As a coach, there are just some things that you hate hearing from those playing the game. Not only can these obstacles put your coach in an uncomfortable position, but it could ruin the experience for another athlete learning or striving to improve as well. If you or your athlete wants be a good teammate and stay on the coach’s good side, refrain from communicating in any of these ways:
The habit of blaming can take many forms. Whether you’re blaming the official, another teammate, or the weather, refusing to accept responsibility for an error will never you improve.
Accepting blame is really hard for anyone to do and it is something that can only happen as you learn to be a true team player.
Unfortunately, the close relative of blame has to be making excuses. Of course, excuses are easy to tell and they may even make you feel justified for a moment. In the future, however, tossing out excuses will never help you improve or fix what went wrong.
Sometimes you’re just simply outplayed on the field — and that’s OK.
It’s important to know–losing is more than fine. If making excuses becomes a habit, then it will too often become the reaction to anything that goes wrong in the game. Instead of excuses, trying channeling that disappointment into your training or positivity and get ready for the next game.
Now, this should be a no-brainer, but showing your coach up in public is unacceptable. It’s certainly OK to disagree with a decision or substitution, but there’s a way to handle these type of problems. No, the answer is not yelling at your coach or teammates, causing a scene on the bench, and thus creating a distraction from the job at hand. If you want to disagree with a coach and his call, it should not happen during the game. If you wants to offer a suggestion, it should be done in practice as more constructive conversations can occur.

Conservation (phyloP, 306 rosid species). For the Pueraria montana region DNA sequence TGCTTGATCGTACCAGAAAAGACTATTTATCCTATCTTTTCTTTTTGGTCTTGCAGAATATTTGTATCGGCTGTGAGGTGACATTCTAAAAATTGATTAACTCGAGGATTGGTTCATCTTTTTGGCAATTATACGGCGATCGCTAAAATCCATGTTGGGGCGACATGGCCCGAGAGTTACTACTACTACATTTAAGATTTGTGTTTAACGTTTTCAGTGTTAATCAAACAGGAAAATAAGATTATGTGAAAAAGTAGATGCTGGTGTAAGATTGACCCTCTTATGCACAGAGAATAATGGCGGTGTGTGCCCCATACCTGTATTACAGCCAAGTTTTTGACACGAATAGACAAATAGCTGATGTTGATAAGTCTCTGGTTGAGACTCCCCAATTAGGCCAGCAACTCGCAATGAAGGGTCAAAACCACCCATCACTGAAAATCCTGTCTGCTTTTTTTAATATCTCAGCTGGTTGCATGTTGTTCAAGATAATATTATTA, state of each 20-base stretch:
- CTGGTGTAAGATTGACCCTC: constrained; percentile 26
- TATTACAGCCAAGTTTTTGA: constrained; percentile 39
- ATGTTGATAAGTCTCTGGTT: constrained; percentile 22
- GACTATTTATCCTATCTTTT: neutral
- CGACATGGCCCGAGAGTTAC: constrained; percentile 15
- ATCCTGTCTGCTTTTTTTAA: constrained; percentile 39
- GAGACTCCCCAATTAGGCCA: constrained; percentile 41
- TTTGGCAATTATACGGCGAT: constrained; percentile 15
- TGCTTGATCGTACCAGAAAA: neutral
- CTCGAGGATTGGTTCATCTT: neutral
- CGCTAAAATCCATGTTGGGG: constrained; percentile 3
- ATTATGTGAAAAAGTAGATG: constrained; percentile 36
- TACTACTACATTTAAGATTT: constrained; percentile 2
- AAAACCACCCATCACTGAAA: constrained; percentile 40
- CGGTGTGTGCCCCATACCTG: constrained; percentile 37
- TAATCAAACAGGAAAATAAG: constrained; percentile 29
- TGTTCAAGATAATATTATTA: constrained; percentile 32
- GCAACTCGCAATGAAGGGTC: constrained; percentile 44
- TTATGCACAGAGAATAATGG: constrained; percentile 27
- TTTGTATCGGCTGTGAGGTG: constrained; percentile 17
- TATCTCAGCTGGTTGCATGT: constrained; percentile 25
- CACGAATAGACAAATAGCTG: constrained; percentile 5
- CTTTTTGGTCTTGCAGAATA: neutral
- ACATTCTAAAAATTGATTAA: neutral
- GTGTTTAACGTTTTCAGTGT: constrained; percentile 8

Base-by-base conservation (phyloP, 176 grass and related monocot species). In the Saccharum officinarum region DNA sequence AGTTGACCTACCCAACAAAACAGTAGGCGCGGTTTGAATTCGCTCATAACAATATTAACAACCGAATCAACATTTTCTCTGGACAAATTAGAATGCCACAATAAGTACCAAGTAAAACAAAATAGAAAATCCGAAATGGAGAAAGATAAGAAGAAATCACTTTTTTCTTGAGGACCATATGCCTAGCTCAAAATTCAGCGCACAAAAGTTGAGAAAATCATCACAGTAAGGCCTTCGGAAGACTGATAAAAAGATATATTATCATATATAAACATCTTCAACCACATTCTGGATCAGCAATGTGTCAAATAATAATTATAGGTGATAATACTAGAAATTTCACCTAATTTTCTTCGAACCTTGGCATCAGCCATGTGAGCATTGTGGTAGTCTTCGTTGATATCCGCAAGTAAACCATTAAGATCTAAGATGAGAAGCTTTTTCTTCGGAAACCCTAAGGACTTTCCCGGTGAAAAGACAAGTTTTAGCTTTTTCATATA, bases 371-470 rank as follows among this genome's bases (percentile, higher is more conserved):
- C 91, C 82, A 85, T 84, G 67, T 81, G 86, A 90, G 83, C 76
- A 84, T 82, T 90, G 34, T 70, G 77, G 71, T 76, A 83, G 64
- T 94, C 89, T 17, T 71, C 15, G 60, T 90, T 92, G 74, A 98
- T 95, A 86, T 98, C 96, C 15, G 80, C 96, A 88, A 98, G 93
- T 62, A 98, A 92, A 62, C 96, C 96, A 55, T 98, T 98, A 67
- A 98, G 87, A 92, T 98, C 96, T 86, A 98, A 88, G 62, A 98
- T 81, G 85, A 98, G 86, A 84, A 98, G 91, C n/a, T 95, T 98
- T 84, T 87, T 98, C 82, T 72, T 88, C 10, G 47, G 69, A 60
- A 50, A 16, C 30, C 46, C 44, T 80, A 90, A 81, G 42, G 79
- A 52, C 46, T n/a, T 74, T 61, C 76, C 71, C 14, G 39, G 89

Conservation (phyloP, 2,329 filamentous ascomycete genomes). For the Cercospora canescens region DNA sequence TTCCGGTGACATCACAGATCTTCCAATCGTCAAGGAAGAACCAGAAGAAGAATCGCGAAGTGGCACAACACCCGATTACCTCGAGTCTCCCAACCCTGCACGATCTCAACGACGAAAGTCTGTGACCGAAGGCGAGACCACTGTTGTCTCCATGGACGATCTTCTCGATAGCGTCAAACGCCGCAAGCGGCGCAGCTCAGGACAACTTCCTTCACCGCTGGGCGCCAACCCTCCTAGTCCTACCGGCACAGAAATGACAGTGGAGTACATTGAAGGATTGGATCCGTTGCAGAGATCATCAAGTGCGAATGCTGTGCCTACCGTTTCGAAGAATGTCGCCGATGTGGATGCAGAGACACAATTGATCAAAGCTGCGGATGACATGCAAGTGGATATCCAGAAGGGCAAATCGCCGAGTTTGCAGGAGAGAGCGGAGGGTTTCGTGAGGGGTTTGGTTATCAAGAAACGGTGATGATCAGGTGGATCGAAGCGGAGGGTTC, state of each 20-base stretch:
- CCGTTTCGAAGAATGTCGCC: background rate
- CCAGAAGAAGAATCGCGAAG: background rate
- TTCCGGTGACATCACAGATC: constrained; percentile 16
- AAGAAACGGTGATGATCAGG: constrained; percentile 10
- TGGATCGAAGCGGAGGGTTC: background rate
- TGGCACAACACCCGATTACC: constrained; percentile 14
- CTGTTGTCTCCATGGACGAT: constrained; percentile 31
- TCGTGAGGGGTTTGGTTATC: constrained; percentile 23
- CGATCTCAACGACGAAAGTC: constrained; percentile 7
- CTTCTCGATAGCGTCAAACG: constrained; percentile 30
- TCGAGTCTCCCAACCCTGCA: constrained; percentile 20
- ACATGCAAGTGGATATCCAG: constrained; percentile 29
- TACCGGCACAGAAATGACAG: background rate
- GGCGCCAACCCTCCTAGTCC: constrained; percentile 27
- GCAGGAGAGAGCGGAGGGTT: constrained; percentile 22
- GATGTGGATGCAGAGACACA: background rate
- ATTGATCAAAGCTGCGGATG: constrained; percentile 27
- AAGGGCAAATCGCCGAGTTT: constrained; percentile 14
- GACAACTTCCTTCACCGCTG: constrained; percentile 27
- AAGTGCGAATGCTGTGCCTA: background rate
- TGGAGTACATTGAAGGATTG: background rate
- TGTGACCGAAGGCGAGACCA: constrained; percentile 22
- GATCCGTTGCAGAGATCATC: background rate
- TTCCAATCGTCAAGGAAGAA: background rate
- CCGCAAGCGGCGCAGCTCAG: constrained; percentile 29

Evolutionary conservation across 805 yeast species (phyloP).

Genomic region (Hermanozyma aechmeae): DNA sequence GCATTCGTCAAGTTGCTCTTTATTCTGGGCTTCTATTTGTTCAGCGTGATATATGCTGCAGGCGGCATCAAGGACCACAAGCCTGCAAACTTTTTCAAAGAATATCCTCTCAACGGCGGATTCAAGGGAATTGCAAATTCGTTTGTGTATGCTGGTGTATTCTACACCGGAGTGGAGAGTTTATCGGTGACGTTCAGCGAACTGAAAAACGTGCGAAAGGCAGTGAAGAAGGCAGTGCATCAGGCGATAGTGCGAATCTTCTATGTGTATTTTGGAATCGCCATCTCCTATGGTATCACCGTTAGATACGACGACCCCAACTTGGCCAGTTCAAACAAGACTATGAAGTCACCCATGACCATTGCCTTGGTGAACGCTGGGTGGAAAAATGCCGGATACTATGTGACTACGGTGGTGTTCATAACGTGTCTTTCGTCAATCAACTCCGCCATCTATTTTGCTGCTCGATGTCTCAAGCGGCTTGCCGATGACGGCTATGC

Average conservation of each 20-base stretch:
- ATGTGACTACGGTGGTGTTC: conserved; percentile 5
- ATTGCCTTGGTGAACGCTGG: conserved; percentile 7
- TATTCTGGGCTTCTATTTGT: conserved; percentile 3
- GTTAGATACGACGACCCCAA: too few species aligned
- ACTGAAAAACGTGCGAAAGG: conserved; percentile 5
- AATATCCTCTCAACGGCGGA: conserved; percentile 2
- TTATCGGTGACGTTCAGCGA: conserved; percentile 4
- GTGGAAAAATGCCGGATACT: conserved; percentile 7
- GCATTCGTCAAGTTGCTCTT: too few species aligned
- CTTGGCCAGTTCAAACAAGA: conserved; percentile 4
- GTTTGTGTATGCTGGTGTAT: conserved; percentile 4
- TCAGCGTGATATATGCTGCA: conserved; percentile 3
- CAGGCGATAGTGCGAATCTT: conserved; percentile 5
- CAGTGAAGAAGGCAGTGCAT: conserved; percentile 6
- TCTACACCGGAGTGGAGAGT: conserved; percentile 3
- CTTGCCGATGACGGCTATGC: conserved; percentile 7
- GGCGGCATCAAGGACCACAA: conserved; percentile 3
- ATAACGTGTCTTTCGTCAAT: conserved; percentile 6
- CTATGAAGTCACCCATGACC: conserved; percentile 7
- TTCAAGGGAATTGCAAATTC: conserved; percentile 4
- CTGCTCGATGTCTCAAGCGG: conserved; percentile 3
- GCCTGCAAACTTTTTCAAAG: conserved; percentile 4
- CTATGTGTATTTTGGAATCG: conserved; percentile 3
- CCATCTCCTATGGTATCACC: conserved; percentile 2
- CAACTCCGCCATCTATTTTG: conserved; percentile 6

Sports needs to be a collectively cooperative space and trying to win is certainly OK — it’s when matters devolve into the intentionally hurtful and dismissive chatter that those around you are harmed. Whether if it’s with her own teammates or against the opposing team, there’s no room for demeaning and degrading talk in sports, especially youth sports — and it’s certainly not something the coach wants to hear while he’s on the sideline either.
At the end of the day, athletes should consider their actions before speaking.
Will you feel this way tomorrow? Would you feel the same if you were winning? Weigh your options before speaking and the coach will appreciate your ability to harness emotions in a positive way.
A defeatist attitude shows negativity and lack of motivation, and it may prompt the coach to pull you out of the game. Being nervous to play a new position or slumping at the plate may be reasons why an athlete wants to sit out, but it’s important that you don’t.
Perseverance and hard work are two qualities that mature athletes — and humans in general — exhibit.
If you can’t hit a certain pitch — take some extra swings after practice; if your coach thinks you might play well as a striker instead of a midfielder, give it a try. After all, you never know what might happen because you stayed positive, helpful, and supportive!
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